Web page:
My son is hearing impaired and cannot hear upto 120 decibels, further he is having Lipoma glands all over his body, is there any remedy for his cure, he can speak but cannot listen.
My son is 5/half year old , every day he is having a gas problem every time he is feel vomiting so he doesn't want to have his food please help me. Since last 2 year.
Hello sir or mam mera four months ka baby boy hai use baar baar stomach re releated problem hoti rhti hai kbhi motion ki kbhi gas uska pet tight ho jaata hai jb wo ek hafte ka tha thi bhi use problem thi us time pr use toilet me infection tha uski mummy ko delivery k baad se piles ki problem ho gyi thi babyboy bhi motion thik se nhi krta thodi thodi quantity me motion krta hai 6 se 7 baar uska weight ki growth to thik hai wo maa kya hee milk pee rha hai jb se uski mummy ki piles ki medicine chli hai jbse hee usko stomach ki problem hui hai.
My daughter had diaper rashes at the age of 7 months. I had applied ointment candid b as prescribed by her doctor. Then it turned into white skin patches just like vitiligo. Is there any treatment for it.
My 1.3 year old baby has made weight fall on his both legs, orthopedicIan said there is no fracture and given imol syrup but he is not able to walk properly. What to do. By when he will walk properly.
The baby is 4 months old and drinks very less milk, during feeding she drinks for only 2-3 minutes and after that for many hours she doesn't drink. Just keep on licking her finger the whole day. And doesn't feel hungry.
All babies cry sometimes. It's perfectly normal. Most small babies cry for between one hour and three hours each day.
Your baby can't do anything for herself and relies on you to provide her with the food, warmth and comfort that she needs. Crying is your baby's way of communicating any or all of those needs and ensuring a response from you.
It's sometimes hard to work out what your baby is telling you. But in time you will learn to recognize what your baby needs. And as your baby grows she'll learn other ways of communicating with you. She'll get better at eye contact, making noises and smiling, all of which reduce her need to cry for attention.
In the meantime, if your baby is difficult to soothe, she may be trying to say:
Hunger is one of the most common reasons that your newborn baby will cry. The younger your baby is, the more likely it is that she's hungry.
Your baby's small stomach can't hold very much, so if she cries, try offering her some milk. She may be hungry, even if her last feed doesn't seem very long ago. It's likely that you will be feeding often and regularly in the first day or so to help your breastmilk to come in anyway. If you are formula feeding your baby she may not be hungry if she has been fed within the last two hours.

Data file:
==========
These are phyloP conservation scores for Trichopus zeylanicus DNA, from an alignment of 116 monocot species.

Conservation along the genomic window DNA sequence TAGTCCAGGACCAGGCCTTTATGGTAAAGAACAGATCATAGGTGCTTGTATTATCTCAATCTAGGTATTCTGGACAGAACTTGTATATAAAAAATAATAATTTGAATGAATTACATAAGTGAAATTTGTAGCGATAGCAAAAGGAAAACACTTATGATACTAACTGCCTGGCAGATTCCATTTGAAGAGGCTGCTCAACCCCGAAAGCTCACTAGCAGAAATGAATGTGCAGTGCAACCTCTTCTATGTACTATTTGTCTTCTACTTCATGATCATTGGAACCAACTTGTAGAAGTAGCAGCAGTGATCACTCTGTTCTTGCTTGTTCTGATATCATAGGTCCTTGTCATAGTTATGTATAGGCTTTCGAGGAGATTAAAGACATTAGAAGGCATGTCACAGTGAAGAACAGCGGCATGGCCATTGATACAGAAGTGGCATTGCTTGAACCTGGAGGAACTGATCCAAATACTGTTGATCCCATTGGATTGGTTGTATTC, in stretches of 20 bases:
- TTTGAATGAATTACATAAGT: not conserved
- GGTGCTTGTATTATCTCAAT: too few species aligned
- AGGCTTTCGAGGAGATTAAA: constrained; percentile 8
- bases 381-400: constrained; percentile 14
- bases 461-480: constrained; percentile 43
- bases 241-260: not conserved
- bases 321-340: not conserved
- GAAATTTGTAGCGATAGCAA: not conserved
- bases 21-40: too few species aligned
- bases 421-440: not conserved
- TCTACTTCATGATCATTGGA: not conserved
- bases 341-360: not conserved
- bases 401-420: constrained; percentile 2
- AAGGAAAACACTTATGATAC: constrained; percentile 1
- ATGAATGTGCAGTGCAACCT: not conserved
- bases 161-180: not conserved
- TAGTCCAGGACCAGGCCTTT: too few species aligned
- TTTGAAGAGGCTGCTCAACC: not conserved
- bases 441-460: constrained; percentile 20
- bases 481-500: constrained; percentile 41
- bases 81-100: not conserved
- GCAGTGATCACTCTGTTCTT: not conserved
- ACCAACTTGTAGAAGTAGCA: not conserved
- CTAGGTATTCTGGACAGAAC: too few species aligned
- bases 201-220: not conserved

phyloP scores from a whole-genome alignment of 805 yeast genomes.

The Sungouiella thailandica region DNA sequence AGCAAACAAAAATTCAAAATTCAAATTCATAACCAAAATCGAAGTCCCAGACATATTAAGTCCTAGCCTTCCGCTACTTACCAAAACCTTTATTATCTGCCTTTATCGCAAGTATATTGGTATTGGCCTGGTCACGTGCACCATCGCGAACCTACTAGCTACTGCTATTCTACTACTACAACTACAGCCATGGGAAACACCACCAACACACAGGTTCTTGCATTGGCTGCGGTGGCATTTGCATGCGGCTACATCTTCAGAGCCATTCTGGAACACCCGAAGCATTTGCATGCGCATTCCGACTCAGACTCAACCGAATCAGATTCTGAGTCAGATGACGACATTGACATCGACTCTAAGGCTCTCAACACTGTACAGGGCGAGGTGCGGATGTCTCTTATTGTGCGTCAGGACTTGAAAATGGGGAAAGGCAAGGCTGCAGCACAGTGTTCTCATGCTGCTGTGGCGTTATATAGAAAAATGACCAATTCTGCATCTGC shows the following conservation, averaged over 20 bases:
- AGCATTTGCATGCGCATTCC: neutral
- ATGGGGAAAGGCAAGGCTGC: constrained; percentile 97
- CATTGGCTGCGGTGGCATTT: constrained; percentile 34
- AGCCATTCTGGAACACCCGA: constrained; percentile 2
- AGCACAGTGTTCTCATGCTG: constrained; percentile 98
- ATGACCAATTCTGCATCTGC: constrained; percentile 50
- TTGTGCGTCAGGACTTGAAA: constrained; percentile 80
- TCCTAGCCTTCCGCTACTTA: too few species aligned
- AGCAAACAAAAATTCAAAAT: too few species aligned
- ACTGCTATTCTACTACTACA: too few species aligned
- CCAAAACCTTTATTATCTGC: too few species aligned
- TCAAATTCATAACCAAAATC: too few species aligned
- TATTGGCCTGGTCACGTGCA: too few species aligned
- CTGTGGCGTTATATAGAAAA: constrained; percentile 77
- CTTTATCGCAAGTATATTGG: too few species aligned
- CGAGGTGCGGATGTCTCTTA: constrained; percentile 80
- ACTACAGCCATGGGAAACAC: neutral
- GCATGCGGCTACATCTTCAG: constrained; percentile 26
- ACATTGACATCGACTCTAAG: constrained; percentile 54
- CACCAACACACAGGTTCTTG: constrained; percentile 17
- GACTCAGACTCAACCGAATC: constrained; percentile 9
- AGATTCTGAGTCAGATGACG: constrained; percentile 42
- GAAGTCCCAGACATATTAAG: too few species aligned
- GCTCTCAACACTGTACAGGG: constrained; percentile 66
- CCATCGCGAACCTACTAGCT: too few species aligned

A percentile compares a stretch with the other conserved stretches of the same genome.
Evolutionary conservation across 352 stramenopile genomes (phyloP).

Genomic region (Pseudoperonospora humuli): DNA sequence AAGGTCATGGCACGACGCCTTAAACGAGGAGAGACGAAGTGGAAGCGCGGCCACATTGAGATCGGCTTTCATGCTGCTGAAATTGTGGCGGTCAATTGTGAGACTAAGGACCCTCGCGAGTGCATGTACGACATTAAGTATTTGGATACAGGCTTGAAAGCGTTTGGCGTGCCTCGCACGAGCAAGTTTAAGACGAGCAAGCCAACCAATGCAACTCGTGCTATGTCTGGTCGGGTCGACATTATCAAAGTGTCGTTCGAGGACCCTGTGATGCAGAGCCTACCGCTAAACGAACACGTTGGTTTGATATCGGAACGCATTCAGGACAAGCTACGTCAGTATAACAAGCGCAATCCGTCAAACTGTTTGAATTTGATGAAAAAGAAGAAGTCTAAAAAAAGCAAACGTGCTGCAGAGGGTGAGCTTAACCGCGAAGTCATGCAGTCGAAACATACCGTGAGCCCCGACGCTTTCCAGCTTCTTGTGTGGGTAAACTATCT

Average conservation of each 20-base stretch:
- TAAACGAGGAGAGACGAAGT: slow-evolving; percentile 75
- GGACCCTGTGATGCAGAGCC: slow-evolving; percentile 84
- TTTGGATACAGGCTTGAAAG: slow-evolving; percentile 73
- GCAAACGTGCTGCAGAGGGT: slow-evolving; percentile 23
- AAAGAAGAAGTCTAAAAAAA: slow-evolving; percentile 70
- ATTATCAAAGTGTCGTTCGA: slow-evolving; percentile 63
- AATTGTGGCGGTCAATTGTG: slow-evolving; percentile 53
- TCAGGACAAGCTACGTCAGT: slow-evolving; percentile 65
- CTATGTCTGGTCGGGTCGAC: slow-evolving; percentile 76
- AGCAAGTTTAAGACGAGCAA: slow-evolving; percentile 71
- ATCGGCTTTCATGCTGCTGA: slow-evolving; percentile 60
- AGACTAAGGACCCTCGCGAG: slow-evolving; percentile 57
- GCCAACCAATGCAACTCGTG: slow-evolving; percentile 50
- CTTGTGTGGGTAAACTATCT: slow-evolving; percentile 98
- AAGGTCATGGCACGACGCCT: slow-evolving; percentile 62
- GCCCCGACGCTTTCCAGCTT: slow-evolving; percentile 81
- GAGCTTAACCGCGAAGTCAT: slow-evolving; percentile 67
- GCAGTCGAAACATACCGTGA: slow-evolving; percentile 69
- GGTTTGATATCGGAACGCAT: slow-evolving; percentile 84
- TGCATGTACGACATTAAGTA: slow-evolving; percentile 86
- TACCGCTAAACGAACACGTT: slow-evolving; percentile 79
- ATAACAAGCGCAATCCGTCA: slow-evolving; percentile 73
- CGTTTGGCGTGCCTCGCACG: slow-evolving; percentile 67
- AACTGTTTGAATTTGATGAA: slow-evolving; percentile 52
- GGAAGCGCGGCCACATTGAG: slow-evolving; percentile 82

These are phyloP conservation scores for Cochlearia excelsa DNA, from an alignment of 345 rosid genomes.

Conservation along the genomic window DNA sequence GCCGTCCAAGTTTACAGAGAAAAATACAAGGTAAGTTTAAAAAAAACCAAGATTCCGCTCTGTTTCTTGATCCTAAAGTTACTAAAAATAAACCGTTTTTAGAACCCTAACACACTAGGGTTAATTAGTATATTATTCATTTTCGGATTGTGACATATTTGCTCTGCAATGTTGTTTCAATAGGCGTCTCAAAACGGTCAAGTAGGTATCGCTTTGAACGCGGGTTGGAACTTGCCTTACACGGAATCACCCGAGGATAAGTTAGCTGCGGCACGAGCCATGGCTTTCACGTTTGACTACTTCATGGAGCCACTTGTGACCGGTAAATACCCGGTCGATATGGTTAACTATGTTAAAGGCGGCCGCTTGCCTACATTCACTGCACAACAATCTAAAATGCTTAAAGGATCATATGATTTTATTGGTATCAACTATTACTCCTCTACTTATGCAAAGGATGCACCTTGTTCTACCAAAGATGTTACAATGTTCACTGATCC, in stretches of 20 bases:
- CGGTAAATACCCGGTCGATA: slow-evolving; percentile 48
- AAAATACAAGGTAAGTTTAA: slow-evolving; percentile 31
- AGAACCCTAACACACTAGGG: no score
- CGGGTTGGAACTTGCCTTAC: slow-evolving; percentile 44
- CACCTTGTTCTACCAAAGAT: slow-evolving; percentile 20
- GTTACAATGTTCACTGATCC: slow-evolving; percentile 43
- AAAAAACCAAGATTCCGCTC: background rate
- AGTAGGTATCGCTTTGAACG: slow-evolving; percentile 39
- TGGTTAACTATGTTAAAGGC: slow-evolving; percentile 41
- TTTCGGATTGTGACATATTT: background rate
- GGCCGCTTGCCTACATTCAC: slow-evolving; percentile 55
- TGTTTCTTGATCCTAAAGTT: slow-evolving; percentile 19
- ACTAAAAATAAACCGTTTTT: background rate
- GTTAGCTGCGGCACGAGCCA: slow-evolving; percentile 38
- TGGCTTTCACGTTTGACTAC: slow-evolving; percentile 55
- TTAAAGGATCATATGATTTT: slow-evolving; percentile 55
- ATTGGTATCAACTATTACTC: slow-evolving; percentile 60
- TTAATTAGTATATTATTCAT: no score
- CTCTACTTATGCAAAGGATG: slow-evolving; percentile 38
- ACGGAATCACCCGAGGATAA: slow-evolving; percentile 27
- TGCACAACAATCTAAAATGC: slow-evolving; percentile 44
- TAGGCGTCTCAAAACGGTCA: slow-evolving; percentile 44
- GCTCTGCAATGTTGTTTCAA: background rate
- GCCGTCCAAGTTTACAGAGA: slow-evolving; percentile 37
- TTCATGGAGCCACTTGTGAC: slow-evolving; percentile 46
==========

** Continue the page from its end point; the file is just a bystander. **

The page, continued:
I need my nappy changed
Your baby may protest if her clothes are too tight or if a wet or soiled nappy is bothering her. Or she may not mind if her nappy is full and may actually enjoy the warm and comfortable feeling. But if your baby's tender skin is being irritated, she will most likely cry.
I'm too cold or too hot
Your baby may hate having her nappy changed or being bathed. She may not be used to the feeling of cold air on her skin and would rather be bundled up and warm. But you will soon learn how to perform a quick nappy change if this is the case.
Take care not to overdress your baby, or she may become too hot. She will generally need to wear one more layer of clothing than you to be comfortable.
Use sheets and cellular blankets as beddings in your baby's cot or moses basket. You can check whether your baby is too hot or too cold by feeling her tummy. If her tummy feels too hot, remove a blanket, and if it feels cold, add one.
Don't be guided by your baby's hands or feet, as they usually feel cool. Keep your baby's room at a temperature of between 22 and 25 degrees c depending on the weather.
If your baby is co-sleeping with you, contact with your body will elevate her skin temperature so she's likely to be warm. Is she is using a cot, place her down to sleep on her back with her feet at the end of the cot. That way she can't wriggle too far down under the blankets and become too hot.
I need to be held
Your baby will need lots of cuddling, physical contact and reassurance to comfort her. So it may be that she just wants to be held. Try a baby sling to keep her close to you, perhaps swaying and singing to her while you hold her.
You may be worried about spoiling your baby if you hold her too much. But during the first few months of her life that's not possible. Small babies need lots of physical comfort. If you hold your baby close she may be soothed by hearing your heartbeat.
I'm tired and need a rest
Often, babies find it hard to get to sleep, particularly if they are over-tired. You will soon become aware of your baby's sleep cues. Whining and crying at the slightest thing, staring blankly into space, and going quiet and still are just three examples.
If your baby has received a lot of attention and cuddles from doting visitors, she may become over-stimulated. Then, when it comes to sleeping, she'll find it hard to switch off and settle. Take your baby somewhere calm and quiet to help her to settle down. Read more on establishing good sleeping habits.
I need something to make me feel better
Be aware of changes in your baby. If she's unwell, she'll probably cry in a different tone to her usual cry. It may be weaker, more urgent, continuous, or high-pitched. And if your baby usually cries a lot but has become unusually quiet, it may be a sign that she's not well.
Nobody knows your baby as well as you do. If you feel that there may be something wrong with her, speak to your doctor and discuss your concerns. Call the doctor if your baby has difficulty breathing through the crying, or if the crying is accompanied by a fever, diarrohea, or constipation.
I need something. But I don't know what
Sometimes you might not be able to figure out what's wrong when your baby cries. Many newborns go through patches of fretfulness and are not easily comforted. The unhappiness can range from a few minutes of hard-to-console crying to several hours at a stretch, an almost constant state of crying that is sometimes called colic. Colic is defined as inconsolable crying for at least three hours a day, for at least three days a week.
Many parents find it very difficult to cope with a baby who has colic, and it can put a strain on the whole family. There is no magic cure for colic, but it rarely lasts for more than three months.